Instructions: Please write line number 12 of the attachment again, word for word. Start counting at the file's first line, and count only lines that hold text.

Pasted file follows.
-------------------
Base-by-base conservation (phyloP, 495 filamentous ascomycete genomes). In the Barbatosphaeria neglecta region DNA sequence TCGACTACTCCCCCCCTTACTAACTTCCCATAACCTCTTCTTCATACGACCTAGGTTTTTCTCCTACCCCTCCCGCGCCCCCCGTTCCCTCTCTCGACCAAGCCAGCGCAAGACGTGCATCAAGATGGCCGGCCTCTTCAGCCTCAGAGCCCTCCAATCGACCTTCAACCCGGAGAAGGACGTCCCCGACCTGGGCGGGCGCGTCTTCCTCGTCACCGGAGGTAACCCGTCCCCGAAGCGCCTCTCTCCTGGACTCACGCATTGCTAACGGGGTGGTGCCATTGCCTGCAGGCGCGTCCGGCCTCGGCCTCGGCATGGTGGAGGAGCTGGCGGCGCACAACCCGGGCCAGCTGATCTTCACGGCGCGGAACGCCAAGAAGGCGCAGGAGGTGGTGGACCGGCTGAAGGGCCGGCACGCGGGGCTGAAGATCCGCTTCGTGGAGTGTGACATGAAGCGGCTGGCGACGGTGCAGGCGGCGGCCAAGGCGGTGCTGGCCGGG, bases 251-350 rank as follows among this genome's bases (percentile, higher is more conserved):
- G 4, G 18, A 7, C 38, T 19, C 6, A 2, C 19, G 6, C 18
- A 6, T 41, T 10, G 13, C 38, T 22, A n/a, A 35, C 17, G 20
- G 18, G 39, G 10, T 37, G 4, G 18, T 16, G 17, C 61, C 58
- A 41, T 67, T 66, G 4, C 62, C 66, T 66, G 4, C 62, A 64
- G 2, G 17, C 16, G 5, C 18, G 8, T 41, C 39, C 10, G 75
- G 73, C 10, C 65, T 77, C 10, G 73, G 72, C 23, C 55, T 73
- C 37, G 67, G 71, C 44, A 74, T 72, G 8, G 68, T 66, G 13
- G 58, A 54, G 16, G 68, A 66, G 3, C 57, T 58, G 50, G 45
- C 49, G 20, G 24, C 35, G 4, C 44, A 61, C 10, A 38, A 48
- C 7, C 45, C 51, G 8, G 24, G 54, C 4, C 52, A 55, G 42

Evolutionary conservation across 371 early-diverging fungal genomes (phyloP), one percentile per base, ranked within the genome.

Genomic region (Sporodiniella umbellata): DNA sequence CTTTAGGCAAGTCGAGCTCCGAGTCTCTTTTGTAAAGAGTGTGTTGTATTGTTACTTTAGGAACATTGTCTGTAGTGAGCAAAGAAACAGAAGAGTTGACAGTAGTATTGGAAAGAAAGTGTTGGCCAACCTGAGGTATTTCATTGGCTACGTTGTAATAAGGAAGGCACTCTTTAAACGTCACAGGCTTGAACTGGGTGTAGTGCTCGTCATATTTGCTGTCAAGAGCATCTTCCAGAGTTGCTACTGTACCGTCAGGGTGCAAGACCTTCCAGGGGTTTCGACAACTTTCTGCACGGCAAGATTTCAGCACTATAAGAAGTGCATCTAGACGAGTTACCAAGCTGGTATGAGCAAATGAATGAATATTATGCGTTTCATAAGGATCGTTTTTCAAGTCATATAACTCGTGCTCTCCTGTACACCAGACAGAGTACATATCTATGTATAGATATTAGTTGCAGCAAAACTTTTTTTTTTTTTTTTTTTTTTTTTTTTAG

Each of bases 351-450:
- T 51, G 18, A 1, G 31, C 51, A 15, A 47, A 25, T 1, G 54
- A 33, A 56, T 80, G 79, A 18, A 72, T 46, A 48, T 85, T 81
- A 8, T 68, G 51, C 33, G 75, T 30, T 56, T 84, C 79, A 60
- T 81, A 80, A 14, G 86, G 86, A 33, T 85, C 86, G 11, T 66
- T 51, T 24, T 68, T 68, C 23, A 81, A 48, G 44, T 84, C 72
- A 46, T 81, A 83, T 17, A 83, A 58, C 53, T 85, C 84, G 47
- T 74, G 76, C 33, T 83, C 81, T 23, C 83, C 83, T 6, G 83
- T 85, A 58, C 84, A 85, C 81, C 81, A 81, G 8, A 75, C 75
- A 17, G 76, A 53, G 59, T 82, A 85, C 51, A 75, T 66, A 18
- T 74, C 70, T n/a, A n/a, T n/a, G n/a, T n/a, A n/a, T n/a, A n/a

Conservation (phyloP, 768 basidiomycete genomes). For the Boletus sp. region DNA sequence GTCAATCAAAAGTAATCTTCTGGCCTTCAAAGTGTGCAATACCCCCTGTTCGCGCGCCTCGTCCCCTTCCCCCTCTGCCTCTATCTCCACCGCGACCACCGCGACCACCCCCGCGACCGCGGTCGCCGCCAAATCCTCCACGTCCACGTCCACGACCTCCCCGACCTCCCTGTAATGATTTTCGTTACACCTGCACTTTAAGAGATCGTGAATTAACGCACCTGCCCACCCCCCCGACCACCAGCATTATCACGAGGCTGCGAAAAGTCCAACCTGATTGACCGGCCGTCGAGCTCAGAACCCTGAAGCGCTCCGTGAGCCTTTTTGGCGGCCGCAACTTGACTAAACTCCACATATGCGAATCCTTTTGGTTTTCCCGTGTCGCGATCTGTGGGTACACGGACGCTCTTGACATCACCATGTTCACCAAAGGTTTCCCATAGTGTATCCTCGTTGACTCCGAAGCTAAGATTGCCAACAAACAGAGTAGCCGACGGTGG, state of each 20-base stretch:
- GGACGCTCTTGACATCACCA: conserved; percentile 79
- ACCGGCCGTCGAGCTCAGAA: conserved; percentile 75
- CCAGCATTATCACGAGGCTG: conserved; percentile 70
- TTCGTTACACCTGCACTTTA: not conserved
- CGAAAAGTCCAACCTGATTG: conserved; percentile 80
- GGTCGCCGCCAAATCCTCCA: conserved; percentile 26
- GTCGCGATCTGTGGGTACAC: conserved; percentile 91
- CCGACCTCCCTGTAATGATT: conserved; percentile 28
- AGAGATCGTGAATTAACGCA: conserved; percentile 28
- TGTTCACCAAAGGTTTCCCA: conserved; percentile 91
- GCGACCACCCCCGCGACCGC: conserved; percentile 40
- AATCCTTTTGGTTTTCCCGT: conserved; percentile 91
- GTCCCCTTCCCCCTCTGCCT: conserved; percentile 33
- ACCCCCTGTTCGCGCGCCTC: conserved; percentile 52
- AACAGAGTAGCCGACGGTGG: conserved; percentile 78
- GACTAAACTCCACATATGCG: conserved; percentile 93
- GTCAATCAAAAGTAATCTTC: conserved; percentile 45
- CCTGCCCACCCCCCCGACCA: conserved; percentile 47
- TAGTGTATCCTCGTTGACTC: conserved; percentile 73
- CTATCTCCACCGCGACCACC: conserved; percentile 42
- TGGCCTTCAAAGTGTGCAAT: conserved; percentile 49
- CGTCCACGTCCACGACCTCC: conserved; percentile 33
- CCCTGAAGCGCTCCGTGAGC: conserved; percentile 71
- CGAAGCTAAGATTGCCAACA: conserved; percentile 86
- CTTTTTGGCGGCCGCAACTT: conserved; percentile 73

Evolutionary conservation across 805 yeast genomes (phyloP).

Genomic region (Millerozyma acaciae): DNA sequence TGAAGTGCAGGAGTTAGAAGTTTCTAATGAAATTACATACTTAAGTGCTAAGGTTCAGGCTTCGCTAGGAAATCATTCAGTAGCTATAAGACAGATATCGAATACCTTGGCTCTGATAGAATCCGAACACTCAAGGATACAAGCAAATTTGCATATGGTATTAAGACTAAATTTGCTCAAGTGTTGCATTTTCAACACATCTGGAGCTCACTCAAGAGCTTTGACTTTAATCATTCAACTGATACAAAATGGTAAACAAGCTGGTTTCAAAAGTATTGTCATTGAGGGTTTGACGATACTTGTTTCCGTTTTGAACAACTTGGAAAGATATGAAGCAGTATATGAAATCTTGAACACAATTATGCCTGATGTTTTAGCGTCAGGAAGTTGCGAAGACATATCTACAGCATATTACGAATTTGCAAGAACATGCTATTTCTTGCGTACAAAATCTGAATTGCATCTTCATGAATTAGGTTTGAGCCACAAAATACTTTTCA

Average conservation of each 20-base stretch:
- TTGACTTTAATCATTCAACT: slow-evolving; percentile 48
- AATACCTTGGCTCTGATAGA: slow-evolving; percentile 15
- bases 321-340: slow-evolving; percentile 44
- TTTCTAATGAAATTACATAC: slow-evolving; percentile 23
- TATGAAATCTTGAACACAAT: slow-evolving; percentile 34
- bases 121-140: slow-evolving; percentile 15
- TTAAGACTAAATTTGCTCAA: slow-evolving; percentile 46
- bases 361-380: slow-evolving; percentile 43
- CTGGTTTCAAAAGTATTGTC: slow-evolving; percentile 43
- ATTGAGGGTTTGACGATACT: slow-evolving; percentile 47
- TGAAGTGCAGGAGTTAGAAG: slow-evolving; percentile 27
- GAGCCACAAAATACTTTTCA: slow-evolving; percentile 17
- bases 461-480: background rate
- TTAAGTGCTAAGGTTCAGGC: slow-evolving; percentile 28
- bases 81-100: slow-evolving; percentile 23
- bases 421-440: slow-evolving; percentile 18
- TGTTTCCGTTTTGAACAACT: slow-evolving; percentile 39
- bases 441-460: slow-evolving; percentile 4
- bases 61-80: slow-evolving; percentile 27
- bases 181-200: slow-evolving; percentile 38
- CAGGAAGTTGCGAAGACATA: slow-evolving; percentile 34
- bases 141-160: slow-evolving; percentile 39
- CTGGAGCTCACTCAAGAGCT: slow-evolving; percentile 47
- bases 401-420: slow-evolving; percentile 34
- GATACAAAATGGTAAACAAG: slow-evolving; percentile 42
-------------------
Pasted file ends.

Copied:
Evolutionary conservation across 371 early-diverging fungal genomes (phyloP), one percentile per base, ranked within the genome.